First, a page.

CAZÉ-THIBAUT naturellement 2015 mag
“the wine shines a pale straw-gold with slight hints of copper and silver, with an ultra-fine mousse and perfumed aromas of preserved lemon, red delicious apple, red plum skin, wildflower honey, white mushrooms, brioche, crushed chalk, and baking spices. Whereas many Meunier-driven Champagnes have a broader, softer texture, this one is incredibly focused and finely etched, reminding me of some big-name blanc de noirs bottlings costing a lot more” – somm select
about the producer
maison cazé-thibaut is made from the history of 10 generations of dedication to the land and the profession of viticulture in the vallée de la marne. fabien cazé hand-farms just a few hectares of vines in the neighboring villages of châtillon-sur-marne and vandières, ferments his wines in barrels using native yeasts only, and gives all three champagne grapes their own cuvée in which to shine. despite his relatively recent arrival on the grower champagne scene, fabien cazé became a member of a selective, terroir-focused producers’ association called “terres et vins de champagne,” which counts superstar producers such as raphaël bérêche, aurélien laherte, and alexandre chartogne among its membership. and like all three of those elite contemporaries, cazé knows that pinot meunier is well-equipped for stand-alone stardom.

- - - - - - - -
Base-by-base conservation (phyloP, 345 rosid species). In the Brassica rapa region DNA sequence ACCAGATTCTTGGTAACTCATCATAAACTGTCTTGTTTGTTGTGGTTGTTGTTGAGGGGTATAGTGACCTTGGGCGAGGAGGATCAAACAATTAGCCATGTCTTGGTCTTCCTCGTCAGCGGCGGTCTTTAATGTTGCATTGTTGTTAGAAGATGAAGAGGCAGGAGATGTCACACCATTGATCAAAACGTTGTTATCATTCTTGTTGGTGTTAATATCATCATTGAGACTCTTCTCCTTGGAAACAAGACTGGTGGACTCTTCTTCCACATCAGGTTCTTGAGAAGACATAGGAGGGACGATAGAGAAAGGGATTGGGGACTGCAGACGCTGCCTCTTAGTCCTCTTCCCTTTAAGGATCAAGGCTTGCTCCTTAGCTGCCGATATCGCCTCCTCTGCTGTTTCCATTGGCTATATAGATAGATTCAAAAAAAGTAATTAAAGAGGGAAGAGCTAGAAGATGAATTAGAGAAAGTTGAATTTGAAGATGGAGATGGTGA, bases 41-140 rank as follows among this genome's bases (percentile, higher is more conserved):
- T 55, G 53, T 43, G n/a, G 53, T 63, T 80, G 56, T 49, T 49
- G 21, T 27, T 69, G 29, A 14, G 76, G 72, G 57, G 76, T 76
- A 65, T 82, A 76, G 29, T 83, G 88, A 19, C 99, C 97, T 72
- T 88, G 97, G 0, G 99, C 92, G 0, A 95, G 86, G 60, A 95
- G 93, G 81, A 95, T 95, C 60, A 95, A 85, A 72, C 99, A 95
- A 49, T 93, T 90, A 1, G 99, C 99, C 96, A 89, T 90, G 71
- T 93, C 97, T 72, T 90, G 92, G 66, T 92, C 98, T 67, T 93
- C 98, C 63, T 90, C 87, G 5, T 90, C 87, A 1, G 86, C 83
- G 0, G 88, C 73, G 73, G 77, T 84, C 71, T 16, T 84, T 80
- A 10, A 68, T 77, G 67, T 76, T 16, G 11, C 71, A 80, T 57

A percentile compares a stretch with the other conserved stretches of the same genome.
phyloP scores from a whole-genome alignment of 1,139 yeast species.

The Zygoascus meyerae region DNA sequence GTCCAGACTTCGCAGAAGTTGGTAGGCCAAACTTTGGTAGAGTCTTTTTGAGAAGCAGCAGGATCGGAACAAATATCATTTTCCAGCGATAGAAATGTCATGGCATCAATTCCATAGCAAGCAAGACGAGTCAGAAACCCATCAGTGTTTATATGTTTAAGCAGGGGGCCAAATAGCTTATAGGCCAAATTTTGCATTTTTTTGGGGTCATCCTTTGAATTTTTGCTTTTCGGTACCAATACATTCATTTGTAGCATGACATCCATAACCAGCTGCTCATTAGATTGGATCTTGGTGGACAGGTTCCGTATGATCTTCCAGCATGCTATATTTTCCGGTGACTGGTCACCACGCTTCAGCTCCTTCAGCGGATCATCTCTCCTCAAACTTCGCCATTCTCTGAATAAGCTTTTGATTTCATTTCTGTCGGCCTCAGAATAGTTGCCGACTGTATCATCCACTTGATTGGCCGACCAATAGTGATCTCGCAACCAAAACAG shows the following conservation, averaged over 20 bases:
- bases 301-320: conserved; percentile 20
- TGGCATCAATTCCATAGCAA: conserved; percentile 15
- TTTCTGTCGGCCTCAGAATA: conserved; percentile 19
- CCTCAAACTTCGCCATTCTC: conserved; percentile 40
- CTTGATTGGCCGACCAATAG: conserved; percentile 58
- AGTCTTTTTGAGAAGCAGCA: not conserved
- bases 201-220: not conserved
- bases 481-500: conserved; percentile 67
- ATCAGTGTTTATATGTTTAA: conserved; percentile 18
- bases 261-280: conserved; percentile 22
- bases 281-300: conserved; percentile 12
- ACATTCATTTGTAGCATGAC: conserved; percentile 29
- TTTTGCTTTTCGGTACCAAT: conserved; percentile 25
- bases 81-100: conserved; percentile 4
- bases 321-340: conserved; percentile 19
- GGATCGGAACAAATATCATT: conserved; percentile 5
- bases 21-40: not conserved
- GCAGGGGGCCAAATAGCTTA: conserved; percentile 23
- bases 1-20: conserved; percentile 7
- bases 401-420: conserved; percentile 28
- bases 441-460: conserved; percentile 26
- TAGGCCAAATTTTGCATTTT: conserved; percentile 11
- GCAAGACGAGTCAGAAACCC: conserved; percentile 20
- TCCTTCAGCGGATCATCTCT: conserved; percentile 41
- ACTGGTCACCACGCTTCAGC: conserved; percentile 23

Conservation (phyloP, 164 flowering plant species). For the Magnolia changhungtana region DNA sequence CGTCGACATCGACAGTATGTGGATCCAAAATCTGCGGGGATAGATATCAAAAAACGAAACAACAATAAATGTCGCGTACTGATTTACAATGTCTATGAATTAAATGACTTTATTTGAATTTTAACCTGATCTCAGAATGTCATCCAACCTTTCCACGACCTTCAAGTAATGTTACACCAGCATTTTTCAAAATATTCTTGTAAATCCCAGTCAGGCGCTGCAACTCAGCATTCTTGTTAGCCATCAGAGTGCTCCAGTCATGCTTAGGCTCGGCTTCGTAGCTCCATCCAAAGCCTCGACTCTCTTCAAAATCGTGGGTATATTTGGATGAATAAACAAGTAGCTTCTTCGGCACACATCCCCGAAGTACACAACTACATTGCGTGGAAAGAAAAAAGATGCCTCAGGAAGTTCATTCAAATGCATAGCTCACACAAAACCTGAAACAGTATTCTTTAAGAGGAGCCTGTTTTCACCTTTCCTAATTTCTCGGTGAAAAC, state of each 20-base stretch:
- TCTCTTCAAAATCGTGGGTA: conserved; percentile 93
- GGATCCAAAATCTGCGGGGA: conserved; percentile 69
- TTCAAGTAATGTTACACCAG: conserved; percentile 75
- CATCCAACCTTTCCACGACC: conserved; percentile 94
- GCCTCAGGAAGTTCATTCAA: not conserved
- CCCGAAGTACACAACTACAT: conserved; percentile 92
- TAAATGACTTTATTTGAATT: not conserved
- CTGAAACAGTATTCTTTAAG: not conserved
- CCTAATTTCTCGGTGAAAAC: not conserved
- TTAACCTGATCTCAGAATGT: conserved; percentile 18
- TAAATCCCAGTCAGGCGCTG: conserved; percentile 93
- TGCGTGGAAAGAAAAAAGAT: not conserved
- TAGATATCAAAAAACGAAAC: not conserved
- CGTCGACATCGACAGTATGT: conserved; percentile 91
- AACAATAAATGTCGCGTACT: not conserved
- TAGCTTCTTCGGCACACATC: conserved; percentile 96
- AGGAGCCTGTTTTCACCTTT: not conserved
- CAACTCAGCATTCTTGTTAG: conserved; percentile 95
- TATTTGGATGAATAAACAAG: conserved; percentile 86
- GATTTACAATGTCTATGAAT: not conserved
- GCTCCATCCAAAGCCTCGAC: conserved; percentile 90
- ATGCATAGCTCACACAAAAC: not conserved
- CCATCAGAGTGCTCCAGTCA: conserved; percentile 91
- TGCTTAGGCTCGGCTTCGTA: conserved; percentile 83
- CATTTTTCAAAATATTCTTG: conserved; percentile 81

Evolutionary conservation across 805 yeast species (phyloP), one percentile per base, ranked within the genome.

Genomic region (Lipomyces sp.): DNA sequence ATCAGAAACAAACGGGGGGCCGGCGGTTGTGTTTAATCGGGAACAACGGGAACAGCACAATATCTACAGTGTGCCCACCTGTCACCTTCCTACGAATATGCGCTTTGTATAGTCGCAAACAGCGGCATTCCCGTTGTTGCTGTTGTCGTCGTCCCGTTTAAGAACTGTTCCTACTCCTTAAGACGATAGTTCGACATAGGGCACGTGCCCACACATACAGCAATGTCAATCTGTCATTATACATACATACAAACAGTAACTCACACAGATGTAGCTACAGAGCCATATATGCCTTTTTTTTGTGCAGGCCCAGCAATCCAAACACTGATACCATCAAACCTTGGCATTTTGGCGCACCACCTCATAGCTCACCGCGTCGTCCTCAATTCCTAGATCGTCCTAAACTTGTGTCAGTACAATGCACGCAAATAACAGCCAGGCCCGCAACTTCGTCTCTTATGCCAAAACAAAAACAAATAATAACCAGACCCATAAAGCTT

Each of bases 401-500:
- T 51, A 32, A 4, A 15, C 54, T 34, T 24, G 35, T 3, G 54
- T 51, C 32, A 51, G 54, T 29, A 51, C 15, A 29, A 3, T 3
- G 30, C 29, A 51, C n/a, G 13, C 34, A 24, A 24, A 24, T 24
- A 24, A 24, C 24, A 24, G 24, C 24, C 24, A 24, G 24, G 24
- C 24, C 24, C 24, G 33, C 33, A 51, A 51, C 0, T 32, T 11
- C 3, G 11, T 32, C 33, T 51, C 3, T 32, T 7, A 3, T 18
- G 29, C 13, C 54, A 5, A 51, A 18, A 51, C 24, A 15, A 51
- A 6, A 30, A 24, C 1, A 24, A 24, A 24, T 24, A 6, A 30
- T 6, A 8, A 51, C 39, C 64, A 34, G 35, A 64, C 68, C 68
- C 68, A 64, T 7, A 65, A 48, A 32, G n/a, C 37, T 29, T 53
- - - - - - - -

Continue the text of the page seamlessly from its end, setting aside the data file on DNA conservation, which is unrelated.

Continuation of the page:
the parcels are worked without the use of any herbicides or insecticides. the ground is worked to support the growth of the vine and the ripeness of the grapes. from pruning to harvesting all vineyard work is done by hand and each parcel is harvested separately. harvesting occurs when the grapes are at optimal ripeness. after harvesting each parcel, the grapes are pressed slowly and gently and all juice is moved by gravity into steel tank. once each parcel is pressed, the juice is transferred from tank into a combination of 228, 350, and 330 liter barrels for a long, cold and slow native yeast fermentation. fabien has acquired an old underground cave which is very cold (and filled with bats). the cold cave allows for a long fermentation process lasting over a month. malolactic fermentation is not forced and with the cave’s low temperatures, rarely completes. during the warmer months of the year when fruit flies are an issue for many vignerons, fabien tell us that the bats take care of them for him. no filtration occurs and dosage levels are determined by blind taste testing before final disgorgement.